Insofar as the case is made that the verdict of the jury was against the weight of the evidence and was perverse, this case is based entirely on alleged inconsistencies and matters of confusion that are said to have become apparent following the cross-examination of the complainant at a very considerable length by counsel for the appellant. The court finds it unnecessary to comment with respect to the propriety of the cross examination. However, in specific terms, the first complaint made is that considerable confusion arose with regard to the location of the alleged offences and in particular concerning the location of the specific entrance or gap leading into the field where the alleged offences were said to have taken place.


This is responded to by the respondent to this appeal in written submissions. Counsel for the respondent has invited the court to adopt his written submissions in respect of this complaint, and indeed the other complaints which the court will come to in a moment. The court readily does so in circumstances where it seems to this court that the points contained in those written submissions are entirely well made.


The point is made with respect to the first complaint that the locations of precisely where within the field the alleged offences were perpetrated, and the precise location of the entrance or gap into that field through which the complainant was dragged, were somewhat collateral issues. The respondent asks the court to note that, in any event, the locations at which the offences were committed within the field were in fact identified to the investigating members of An Garda Síochána by the complainant and the said locations were properly preserved and investigated by the gardaí. The point is further made that the complainant's evidence was that she had accurately pointed out the said locations to the investigating members without having re-entered the field. The court's attention has been drawn to various extracts from the transcript as supporting that contention. It was further submitted that it was the complainant herself who, whilst giving her evidence in chief, first highlighted to the court that the point of ingress identified on the maps produced was not that through which she had in fact been dragged. Once again, the court was referred to the transcript in support of that. The respondent contends that the complainant's evidence on this aspect of matters was both consistent and reliable, and that if there were indeed any inconsistencies on the evidence as a whole, it was a matter for the jury to consider the effect of those inconsistencies. This Court entirely agrees.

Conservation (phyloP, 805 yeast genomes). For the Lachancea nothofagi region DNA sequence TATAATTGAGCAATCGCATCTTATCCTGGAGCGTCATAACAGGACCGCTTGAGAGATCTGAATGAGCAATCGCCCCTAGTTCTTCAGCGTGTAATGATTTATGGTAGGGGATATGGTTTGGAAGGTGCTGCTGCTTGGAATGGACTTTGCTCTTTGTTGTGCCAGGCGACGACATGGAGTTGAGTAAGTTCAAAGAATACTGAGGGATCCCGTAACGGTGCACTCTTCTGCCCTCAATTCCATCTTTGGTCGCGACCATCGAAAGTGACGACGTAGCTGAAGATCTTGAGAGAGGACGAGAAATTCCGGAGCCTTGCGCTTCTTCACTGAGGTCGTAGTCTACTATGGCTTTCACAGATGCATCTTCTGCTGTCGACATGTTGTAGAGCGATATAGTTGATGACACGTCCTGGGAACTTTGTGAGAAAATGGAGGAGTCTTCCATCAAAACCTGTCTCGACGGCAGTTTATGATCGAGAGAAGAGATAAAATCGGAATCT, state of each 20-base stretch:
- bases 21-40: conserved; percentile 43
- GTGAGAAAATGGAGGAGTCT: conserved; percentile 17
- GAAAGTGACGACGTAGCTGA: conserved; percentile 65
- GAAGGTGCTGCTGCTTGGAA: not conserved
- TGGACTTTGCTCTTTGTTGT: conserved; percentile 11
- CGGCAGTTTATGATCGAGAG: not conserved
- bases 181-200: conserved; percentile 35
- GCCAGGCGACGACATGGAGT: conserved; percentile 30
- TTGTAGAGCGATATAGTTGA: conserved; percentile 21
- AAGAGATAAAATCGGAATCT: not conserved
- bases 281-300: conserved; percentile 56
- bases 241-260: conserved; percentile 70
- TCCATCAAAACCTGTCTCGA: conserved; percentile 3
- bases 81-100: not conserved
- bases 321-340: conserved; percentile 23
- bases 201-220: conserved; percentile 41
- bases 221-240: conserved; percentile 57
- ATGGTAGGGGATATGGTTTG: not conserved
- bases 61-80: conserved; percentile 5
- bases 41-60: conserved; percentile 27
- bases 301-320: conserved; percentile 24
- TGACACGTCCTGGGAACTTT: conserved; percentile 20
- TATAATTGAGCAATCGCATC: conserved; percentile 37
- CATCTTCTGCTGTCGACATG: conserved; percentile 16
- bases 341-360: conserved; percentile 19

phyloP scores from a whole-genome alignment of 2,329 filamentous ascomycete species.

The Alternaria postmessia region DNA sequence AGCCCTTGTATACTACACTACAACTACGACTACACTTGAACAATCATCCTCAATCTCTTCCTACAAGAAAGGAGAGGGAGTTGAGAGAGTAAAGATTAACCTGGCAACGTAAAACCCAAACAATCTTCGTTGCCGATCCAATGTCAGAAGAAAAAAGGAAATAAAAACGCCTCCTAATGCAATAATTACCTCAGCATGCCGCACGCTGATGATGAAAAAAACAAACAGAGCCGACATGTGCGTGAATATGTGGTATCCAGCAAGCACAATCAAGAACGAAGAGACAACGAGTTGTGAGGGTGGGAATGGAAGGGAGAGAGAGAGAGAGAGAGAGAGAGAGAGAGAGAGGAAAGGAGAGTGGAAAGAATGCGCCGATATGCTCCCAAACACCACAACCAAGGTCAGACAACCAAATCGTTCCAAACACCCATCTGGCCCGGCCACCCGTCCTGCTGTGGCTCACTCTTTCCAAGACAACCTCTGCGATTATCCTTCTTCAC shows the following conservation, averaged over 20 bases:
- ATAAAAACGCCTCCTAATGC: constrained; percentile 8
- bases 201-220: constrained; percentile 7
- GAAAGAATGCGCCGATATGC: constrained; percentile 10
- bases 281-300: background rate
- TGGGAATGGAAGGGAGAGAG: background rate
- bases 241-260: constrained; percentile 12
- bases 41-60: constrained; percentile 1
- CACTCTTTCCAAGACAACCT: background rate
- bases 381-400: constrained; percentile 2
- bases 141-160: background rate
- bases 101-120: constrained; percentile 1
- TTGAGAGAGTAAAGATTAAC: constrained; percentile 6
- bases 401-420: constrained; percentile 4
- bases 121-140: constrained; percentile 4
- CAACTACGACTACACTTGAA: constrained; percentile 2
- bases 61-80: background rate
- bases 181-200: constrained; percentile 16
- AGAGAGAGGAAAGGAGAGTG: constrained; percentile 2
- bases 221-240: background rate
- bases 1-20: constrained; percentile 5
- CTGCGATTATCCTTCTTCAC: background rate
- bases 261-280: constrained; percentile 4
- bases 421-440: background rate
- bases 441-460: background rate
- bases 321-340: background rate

A second complaint is made that the complainant initially ruled out the suggestion that she had returned to the alleged crime scene with the guards in the aftermath of her complaint, and then later changed her evidence in regard to that. The appellant submitted that on day 2 of the trial, she gave evidence that she had not returned to the scene of the alleged incident with Garda O'Shea; and that she later then seemed to accept that she might have returned with Garda O'Shea, but suggested she had no memory of it as she had been traumatised. Responding to this, the respondent points out that there was no inconsistency in the evidence of the complainant. A number of specific passages in the transcript are identified to support this contention, in particular a transaction or exchange on day 2, p. 29, line 29 to day 2, p. 30, line 9 of the transcript where in cross examination the complainant was asked:


So it was the 24th May that you were in the garda station and made your statement and having made your statement did anything else happen?


I don't understand.


Did the guards bring you back down to the (named) off licence and ask you to retrace your steps.